Hamard M1, Boudabbous S1, Tscholl PM2
1 Departement of Radiology, University Hospitals Geneva, Geneva, Switzerland
2 Department of Orthopedic and Trauma Surgery, University Hospitals Geneva, Geneva, Switzerland


Clinical imaging in patellofemoral disorders is fundamental for the understanding of the pathology, and to find the adequate treatment option. Anatomical risk factors such as trochlear dysplasia, patella alta, lateralized tibiale tubercle (measured by the tibiale tubercle trochlear groove distance), torsional or coronal lower limb alignment that are the origine of patellar maltracking or even patellar dislocation, can be assessed with high reliability on conventional radiographs combined with MR imaging. The conservative and surgical treatment will highly rely on these findings. The importance of clinical imaging in unspecific anterior knee pain is less clear. It is mostly performed to exclude structural injuries, however is rarely reliable to diagnose the painful structure. Critical appraisal of morphological risk factors is necessary especially in the treatment of anterior knee pain, since fortuitous pathological findings are frequent.


Une connaissance clinique adéquate est nécessaire pour une prise en charge optimale du syndrome fémoro-patellaire et pour l’interprétation de l’imagerie. Les anomalies anatomiques qui favorisent ce syndrome sont de nos jours bien investiguées par le couple radiographie conventionnelle-IRM. Ces anomalies sont nombreuses incluant la dysplasie trochléaire, la patella alta, une latéralisation du tubercule tibial (mesurée par la distance dite TAGT), anomalie d’alignement frontal ou de torsion des membres inférieurs; toutes ces anomalies sont à l’origine d’une mobilité inadéquate de la patella voir une luxation. Le traitement pourra être conservateur ou chirurgical et dépendra étroitement des trouvailles cliniques et radiologiques. En dehors de cette pathologie, le rôle clinco-radiologique est mal défini pour toute douleur antérieure du genou. Il a pour objectif principal d’éliminer d’éliminer des anomalies structurelles sans toujours trouver une corrélation avec la douleur. Une analyse critique et synthétique est nécessaire aussi bien pour les anomalies anatomiques trouvées ainsi que pour le choix du traitement.


Anterior knee pain (AKP) is one of the most common complaints in athletes, especially performing pivoting and jumping sports. Many structures around the patella can become symptomatic, mainly by structural overuse with or without patellar maltracking, poor muscle control or functional instability of the lower limb. The most frequently painful structures are the medial and lateral patellofemoral retinacula, the entheses of the patellar and less frequently the quadriceps tendon, and the intra-articular but extra-synovial fat pads. These structures, although visible on clinical imaging, might not always appear pathologic if painful, however are frequently associated with morphological risk factors. The analysis of the frequently painful structures and the anatomy predisposing to patellar maltracking requires a systematic approach on multi-modal imaging by radiologists and clinicians for the best understanding of the underlying causes of anterior knee pain.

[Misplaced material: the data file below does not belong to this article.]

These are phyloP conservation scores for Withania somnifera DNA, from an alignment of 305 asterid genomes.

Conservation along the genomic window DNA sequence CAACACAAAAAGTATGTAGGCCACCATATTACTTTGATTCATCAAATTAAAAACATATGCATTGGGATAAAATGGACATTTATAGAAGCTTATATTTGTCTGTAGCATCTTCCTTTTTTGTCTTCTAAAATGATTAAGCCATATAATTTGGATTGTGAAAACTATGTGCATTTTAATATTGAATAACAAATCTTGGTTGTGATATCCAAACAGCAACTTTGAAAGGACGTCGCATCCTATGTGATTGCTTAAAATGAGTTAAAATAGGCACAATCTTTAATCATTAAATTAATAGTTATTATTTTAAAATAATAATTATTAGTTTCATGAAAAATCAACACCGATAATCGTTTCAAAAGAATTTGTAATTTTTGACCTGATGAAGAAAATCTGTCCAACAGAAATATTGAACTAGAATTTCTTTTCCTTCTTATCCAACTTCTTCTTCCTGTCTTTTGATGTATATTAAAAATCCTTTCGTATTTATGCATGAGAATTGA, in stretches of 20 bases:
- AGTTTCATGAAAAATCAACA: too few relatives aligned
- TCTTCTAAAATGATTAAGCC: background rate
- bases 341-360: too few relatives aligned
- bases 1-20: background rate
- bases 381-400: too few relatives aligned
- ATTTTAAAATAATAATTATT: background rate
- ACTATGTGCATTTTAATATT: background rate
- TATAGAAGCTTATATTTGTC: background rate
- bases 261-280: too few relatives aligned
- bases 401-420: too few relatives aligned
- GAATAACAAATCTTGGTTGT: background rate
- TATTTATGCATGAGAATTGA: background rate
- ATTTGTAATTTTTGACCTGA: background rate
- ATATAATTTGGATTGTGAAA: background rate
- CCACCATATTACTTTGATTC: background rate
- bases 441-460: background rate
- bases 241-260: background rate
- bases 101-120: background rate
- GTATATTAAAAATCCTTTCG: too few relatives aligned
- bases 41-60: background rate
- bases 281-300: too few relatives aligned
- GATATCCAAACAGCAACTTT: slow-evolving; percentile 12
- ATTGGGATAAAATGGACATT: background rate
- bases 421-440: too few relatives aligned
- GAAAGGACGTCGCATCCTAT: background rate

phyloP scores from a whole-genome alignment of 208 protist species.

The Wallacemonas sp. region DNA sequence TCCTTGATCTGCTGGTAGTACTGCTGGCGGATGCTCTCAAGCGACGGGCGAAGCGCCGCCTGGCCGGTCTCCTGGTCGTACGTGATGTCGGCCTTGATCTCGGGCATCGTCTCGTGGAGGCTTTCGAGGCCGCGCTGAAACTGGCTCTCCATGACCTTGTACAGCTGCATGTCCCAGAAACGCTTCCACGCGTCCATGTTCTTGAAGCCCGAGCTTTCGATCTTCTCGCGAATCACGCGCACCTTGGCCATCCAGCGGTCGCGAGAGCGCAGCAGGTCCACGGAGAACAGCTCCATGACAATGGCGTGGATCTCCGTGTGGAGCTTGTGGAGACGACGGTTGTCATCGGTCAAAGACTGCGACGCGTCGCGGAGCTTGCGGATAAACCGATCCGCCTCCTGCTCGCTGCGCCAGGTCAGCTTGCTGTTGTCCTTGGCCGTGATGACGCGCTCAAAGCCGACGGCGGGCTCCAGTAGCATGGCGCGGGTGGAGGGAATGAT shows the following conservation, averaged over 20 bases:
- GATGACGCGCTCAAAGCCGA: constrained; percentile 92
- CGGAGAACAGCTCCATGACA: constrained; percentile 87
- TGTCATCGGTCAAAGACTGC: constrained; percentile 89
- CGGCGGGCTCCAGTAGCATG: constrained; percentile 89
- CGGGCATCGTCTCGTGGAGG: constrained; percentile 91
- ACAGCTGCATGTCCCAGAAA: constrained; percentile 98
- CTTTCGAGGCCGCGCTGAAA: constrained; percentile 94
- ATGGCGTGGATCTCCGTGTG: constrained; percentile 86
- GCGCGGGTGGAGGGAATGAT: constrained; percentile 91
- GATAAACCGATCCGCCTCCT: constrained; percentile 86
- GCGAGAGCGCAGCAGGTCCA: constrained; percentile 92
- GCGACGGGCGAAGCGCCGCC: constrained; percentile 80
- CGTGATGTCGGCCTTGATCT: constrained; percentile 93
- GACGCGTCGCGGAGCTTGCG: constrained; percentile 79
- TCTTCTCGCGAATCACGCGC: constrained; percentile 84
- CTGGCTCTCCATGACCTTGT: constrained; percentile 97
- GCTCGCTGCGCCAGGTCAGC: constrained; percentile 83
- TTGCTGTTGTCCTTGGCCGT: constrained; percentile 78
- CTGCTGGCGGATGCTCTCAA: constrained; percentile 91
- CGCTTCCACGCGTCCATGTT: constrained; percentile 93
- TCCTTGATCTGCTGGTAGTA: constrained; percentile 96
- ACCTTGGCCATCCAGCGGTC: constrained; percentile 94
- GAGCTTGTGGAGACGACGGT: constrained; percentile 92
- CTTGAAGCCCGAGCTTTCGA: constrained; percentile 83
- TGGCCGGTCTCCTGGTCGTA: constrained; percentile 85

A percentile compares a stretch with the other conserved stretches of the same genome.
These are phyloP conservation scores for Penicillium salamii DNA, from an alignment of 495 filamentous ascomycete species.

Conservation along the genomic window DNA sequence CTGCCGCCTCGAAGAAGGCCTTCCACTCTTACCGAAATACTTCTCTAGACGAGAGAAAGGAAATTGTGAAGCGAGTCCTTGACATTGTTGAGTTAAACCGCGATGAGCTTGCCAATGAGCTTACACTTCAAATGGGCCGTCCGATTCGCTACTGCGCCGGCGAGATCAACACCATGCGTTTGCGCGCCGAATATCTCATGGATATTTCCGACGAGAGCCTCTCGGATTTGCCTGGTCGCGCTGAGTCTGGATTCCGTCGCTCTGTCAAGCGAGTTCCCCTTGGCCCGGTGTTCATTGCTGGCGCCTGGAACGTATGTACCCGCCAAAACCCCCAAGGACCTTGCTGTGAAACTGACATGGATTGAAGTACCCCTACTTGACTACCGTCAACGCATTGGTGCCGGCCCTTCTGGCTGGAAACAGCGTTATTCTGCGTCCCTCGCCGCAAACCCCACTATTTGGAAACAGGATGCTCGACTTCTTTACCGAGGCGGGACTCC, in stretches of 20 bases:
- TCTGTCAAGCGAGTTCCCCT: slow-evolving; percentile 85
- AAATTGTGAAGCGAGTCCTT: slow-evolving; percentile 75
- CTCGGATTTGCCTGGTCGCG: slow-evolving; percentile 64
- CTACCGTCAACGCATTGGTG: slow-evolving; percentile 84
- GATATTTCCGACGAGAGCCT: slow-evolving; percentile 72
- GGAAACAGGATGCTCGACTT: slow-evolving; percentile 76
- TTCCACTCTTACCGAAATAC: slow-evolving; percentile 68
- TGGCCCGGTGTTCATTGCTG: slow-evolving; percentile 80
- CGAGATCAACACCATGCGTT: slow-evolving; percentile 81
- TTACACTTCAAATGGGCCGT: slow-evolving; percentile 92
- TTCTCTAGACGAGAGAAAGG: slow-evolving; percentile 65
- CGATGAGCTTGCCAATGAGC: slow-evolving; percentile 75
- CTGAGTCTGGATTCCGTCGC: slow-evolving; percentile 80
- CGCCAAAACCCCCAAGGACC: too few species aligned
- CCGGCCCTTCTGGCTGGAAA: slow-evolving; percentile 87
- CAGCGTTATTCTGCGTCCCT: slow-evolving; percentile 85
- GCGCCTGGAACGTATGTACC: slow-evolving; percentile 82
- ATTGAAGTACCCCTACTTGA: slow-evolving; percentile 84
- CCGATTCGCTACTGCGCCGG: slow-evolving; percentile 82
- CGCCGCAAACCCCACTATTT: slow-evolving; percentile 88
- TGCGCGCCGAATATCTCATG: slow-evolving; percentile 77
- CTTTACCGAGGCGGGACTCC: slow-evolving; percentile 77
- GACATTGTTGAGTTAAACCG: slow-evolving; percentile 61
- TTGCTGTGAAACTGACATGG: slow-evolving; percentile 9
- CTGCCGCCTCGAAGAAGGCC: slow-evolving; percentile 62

The indication, advantages and disadvantages of the different imaging modalities will be here discussed in the context of anterior knee pain.

Patellofemoral dysplasia – radiological signs and measurements

Conventional radiography (CR)
CR allows detection and a rapid and global appreciation of the bony structure of the knee, the morphology of the patellofemoral joint and subchondral degenerative changes. The evaluation of AKP requires a weight-bearing antero-posterior (AP) view to evaluate the femoro-tibial knee joint, a strict lateral (L) view with overlapping posterior medial and lateral femoral condyles and an axial imaging in 30° of knee flexion (Table 1).

Table 1
Table 1: Imaging modalities, measurements and practical hints for investigation of patellofemoral disorders

The most important morphological risk factors for patellar maltracking and patellar dislocation are based on the studies by Henry [1,2] and David Dejour [3] and are measured on the strict L view (trochlear dysplasia and patella alta). The tibial tubercle trochlear groove distance (TT-TG), initially measured on axial CR [4] is currently exclusively measured on multi-slice imaging (CT or MRI).
Trochlear dysplasia has according to Dejour et al [3] three radiographic features that are associated with a flat or even convex trochlea: the crossing sign (when the line of the trochlear groove crosses the highest point of the lateral trochlear facet), the double contour (when there is hypoplasia of the medial femoral condyle and the medial trochlear facet) and the supratrochlear spur (Figure 1). Only strict L view permit to evaluate this classification. Important to note, that trochlear dysplasia cannot be diagnosed on axial CR [5].
Patella alta is the second main morphological risk factor which can be visualized on the L view. Several indices have been proposed to evaluate the position of the patella, whereby the Insall-Savati (InSa-I) [6] and Caton-Deschamps index (CD-I) [7] are the most frequently used on CR, CT and MRI (Figure 2A) [8]. Patella alta is defined by a InSa-I of >1.3-1.4 or a CD-I by >1.3, although the cut-off might vary in literature. Furthermore, surgical correction might be indicated only if CD-I is above 1.4, hence relativizing the cut-off values of patella alta [8].
Patellar dysplasia can be appreciated on axial CR according to the Wiberg classification. Patellae with a very short medial and therefore vertical facet (Wiberg type 3) are associated with trochlear dysplasia. This classification, however, has only limited clinical relevance [9]. An infero-medial patellar spur is highly associated with trochlear dysplasia and can be a sign of patellar instability (Figure 3) [10].
Long leg standing CR can be indicated to evaluate associated valgus, which has been found to be an additional risk factor for patellar instability recently [11].

Figure 1
Figure 1: Trochlear dysplasia type A to type D according to David Dejour (1998) on strict L CR and axial multislice imaging. The combination of the three radiographic signs on CR permits to classify trochlear dysplasia: crossing sign (white arrow), supratrochlear spur (white asterix) and double contour (small white arrows). On multi-slice imaging, the trochlear groove is shallow (type A), flat (type B), convex (type C) or shows the «cliff-pattern» (type D).